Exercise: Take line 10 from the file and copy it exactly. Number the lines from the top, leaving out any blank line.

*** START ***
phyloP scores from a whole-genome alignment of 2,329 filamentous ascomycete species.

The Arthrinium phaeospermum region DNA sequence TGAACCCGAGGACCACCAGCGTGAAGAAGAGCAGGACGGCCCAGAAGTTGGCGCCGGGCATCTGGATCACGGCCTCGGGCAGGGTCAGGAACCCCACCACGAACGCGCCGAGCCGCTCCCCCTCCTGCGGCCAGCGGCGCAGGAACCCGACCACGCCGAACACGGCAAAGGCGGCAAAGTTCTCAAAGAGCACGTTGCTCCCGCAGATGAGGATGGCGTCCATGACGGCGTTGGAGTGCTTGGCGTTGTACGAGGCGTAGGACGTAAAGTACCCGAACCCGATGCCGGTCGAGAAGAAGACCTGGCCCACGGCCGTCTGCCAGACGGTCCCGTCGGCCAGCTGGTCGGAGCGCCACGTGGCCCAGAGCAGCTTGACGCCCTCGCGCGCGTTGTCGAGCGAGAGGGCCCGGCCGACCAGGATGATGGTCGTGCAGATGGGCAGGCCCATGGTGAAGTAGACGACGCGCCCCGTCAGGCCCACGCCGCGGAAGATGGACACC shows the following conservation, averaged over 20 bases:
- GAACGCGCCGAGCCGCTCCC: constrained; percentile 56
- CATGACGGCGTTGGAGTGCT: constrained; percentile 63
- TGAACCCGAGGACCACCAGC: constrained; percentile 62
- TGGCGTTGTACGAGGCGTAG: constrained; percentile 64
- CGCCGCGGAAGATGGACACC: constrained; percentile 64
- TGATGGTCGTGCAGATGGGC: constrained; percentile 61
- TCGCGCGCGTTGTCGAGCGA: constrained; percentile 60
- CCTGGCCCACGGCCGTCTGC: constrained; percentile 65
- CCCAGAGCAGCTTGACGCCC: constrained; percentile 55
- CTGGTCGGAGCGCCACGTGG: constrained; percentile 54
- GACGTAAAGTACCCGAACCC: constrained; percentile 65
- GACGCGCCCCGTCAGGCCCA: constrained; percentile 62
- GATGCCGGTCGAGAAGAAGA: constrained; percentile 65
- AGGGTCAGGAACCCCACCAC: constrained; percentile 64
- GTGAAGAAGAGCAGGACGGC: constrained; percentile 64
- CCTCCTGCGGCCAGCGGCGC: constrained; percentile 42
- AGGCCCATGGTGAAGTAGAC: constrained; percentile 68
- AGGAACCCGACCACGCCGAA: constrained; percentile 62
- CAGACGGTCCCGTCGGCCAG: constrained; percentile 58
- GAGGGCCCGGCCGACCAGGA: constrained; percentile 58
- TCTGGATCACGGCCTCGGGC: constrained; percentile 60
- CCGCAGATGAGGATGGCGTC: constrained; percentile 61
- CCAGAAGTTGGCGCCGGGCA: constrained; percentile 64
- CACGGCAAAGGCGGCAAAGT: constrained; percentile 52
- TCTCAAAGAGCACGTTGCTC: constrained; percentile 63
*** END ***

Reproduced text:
- CCTGGCCCACGGCCGTCTGC: constrained; percentile 65